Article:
Uncovering Tax-Free Opportunities: 5 Strategies to Maximize Your Roth IRA

Even in my late 30s, I still enjoy a good superhero movie. There’s nothing like cheering on the good guys against the latest forces of evil trying to save the planet from ultimate destruction. I will naturally gravitate towards a new Avengers or Spiderman movie if nothing else looks good. You might not have heard of them, but we in the church community even had our own versions of superheroes, including Bibleman and Commander Kellie and the Superkids.

I digress.  

In the world of financial planning, there is one superhero that continues to be a consistent hero for investments and taxes. The Roth IRA. While the majority of us understand how a Roth IRA can help to invest for the future through tax-free growth, there are various ways to accomplish this efficiently. Let’s take a look at how to maximize this superhero of an account to the best extent possible.  

Maximize Annual Contributions

Plain and simple, either “use it or lose it”. While a simple concept, many people still struggle with the discipline of taking advantage of the IRS annual contribution limits to fully fund their Roth IRA. If you’re still working or otherwise making earned income, this is the quickest and easiest way to invest tax-free for your future.  

Keep in mind, if you are married, you can also invest for a non-earning spouse as long as at least one spouse has enough earned income to meet the maximum contribution limit. While the IRS annual contribution income limits begin to phase out at $146,000(single) and $230,000(MFJ), a backdoor Roth contribution might still be viable(keep reading to find out more).  

Make Tax-Smart Conversions  

If you’ve ever planned out bathroom stops on a road trip, you are very familiar with the concept of “go when you can, not when you have to”. The same principle applies when looking at Roth conversions. It may not always be an urgent issue, but with some forethought and planning it might make sense to use a Traditional IRA to “convert when you can, not when you have to.”  

The most common window for many people to make Roth conversions is during “gap years” between retirement and taking Social Security and/or Medicare. The reason for this is that there is usually a drop in earned income that allows the taxable income “bucket” to be filled in at a modest tax rate as opposed to when earnings are high. It is also important to consider converting during gap years because of 1) potentially higher Medicare premiums due to IRMAA surcharges and 2) a larger percentage of Social Security benefits being taxed. Both of these cost increases come as a result of a higher Adjusted Gross Income.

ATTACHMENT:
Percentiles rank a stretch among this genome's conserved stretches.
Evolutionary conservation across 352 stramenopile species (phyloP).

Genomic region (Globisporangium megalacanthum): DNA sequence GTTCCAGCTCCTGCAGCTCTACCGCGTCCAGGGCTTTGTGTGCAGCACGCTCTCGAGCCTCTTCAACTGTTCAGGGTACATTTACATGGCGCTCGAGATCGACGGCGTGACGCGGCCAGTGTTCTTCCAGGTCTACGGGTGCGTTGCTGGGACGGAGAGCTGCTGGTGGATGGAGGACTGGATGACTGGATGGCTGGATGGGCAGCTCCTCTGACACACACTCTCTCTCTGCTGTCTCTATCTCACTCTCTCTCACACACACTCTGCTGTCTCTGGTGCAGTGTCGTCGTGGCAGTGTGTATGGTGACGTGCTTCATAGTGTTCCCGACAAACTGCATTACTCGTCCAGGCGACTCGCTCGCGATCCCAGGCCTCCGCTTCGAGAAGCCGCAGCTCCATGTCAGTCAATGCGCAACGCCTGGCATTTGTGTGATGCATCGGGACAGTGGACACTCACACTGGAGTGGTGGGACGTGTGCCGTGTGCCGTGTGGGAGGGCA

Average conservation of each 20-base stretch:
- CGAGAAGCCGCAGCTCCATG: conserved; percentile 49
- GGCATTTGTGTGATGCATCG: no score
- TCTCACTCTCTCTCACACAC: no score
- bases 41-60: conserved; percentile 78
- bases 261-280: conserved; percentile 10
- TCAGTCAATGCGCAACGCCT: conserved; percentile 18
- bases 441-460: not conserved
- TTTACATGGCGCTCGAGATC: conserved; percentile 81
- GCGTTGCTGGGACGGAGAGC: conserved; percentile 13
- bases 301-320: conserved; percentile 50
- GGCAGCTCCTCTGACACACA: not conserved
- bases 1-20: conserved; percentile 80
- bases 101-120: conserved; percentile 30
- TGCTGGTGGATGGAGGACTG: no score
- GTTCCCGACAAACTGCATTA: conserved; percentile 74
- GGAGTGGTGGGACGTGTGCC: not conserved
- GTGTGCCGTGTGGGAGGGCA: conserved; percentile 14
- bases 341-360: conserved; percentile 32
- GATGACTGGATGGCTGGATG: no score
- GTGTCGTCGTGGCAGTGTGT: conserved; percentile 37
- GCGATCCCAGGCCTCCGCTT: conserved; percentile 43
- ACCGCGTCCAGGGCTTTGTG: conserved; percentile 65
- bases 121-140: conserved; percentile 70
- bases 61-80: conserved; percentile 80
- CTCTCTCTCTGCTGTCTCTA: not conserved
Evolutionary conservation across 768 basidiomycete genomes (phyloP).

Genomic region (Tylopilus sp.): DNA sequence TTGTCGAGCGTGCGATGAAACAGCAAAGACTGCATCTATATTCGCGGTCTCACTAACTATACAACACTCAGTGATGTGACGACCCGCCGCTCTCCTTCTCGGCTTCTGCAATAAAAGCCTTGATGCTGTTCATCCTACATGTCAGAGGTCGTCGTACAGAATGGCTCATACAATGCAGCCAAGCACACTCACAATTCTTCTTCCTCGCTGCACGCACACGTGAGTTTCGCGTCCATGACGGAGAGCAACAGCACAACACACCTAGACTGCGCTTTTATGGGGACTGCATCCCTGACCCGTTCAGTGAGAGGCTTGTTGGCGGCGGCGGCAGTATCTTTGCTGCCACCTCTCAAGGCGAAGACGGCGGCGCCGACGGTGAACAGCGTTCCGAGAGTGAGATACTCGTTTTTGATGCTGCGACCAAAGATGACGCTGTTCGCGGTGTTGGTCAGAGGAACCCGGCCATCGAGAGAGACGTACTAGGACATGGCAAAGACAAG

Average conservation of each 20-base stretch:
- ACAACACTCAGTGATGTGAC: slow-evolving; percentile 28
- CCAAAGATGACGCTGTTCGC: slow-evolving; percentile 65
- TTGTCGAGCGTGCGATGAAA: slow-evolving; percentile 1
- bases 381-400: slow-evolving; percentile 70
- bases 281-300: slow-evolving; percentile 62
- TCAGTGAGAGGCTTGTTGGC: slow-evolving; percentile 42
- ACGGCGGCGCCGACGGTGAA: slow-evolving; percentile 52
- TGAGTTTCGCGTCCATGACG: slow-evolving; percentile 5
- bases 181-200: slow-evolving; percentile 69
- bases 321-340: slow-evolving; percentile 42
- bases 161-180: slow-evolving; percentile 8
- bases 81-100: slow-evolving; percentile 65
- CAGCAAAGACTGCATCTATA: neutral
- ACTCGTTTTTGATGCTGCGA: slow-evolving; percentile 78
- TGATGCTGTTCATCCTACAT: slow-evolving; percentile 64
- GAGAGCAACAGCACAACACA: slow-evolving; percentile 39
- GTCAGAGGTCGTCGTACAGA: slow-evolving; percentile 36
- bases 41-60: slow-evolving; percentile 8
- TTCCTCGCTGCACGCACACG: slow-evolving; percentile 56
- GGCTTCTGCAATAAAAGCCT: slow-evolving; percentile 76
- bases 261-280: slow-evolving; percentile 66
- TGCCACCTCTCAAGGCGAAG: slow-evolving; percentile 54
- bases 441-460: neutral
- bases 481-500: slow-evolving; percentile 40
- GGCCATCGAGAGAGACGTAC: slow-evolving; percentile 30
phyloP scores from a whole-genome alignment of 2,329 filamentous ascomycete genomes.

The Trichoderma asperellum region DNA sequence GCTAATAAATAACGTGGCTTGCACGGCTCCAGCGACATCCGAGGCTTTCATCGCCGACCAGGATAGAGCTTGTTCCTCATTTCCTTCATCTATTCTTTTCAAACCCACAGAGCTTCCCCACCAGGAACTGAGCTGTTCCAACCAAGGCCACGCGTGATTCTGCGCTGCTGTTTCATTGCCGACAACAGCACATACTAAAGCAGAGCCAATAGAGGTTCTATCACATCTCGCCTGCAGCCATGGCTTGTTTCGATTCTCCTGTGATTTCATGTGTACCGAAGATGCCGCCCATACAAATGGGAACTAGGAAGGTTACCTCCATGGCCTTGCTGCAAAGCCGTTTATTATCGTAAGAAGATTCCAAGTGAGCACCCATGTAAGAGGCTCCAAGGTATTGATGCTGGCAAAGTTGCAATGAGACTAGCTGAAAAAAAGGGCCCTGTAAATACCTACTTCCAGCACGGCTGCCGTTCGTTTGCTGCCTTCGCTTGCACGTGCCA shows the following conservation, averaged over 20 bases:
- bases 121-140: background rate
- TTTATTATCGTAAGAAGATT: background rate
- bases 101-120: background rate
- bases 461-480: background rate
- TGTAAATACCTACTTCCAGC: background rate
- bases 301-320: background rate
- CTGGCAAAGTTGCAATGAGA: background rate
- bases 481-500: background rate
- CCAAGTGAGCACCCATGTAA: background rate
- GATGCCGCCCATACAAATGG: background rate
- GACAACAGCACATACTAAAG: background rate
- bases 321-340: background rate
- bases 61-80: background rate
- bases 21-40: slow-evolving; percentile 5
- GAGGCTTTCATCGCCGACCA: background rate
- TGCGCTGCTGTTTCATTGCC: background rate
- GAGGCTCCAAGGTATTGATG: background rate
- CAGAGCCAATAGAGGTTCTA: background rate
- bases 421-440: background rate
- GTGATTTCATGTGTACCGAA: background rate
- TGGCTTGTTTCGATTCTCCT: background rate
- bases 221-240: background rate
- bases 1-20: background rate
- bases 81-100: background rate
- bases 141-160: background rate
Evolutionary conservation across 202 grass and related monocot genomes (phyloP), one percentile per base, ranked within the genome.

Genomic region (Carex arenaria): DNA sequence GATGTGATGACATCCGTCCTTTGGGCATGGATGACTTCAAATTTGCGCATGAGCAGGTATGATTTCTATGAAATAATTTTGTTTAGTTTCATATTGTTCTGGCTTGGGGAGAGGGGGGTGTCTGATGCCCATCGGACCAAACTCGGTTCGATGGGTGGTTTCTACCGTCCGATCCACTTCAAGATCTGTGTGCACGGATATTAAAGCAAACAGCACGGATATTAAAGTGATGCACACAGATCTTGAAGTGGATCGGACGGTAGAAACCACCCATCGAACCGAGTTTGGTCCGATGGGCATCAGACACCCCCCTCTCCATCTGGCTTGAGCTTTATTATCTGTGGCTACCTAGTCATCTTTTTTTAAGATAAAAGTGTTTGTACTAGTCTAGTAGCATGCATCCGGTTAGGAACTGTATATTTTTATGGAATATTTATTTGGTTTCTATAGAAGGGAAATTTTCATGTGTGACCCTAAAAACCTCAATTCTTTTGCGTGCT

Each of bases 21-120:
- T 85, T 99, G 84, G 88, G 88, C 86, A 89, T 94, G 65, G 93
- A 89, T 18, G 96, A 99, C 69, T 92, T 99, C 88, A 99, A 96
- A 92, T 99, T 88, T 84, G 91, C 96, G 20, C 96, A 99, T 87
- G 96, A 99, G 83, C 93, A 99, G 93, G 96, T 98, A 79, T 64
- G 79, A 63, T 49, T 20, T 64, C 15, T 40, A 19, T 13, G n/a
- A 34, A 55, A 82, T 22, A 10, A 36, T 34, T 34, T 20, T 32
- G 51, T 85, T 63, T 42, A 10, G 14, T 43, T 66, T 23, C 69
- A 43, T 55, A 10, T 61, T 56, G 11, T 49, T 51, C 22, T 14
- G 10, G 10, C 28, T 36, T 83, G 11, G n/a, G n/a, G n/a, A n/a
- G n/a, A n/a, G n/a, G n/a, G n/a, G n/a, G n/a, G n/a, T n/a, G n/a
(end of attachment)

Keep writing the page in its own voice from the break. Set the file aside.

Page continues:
A second advantageous time to convert funds to a Roth IRA is when deductions are higher. This strategy is commonly referred to as “bunching”. Because of the offsetting increases/deductions to gross income as a result of converting/deducting income, a Roth IRA conversion can be done with relatively modest tax implications if planned out properly. Check out our previous post on 3 Tax-Efficient Tithing Strategies for Charitable Giving for additional information.  

2024 and 2025 also present good opportunities for Roth conversions due to the expiration of the Tax Cuts and Jobs Act(TCJA) of 2017. As it stands, the currently high standard deduction and favorable tax brackets will be reverting to pre-TCJA levels beginning in the 2026 tax year. Taking advantage of this current tax environment while it’s still available can also be a valuable tool in retirement tax planning and management.  

Make Backdoor Roth Contributions When Necessary 

As mentioned above, if your income is above the annual contribution limits, a standard Roth IRA contribution might not be possible. However, under current IRS rules, a tax filer not covered by a workplace retirement plan can take advantage of an IRA to make a nondeductible IRA contribution followed by a conversion to a Roth IRA. This is referred to as a “Backdoor Roth Contribution”.  

While there is one extra logistical step involved in setting up a Backdoor Roth Contribution, it is usually minor compared to the added advantage of getting money into a tax-free account.  

The first step involves making a nondeductible contribution to a Traditional IRA. This essentially gets the money into the IRA “ecosystem”. Because there is no tax deduction allowed based on the income limit rules, the basis in this account must be tracked for future tax reporting. Therefore, it is best to convert the money that is contributed to a Traditional IRA as soon as possible to avoid having excess interest or dividends from accumulating and being taxable.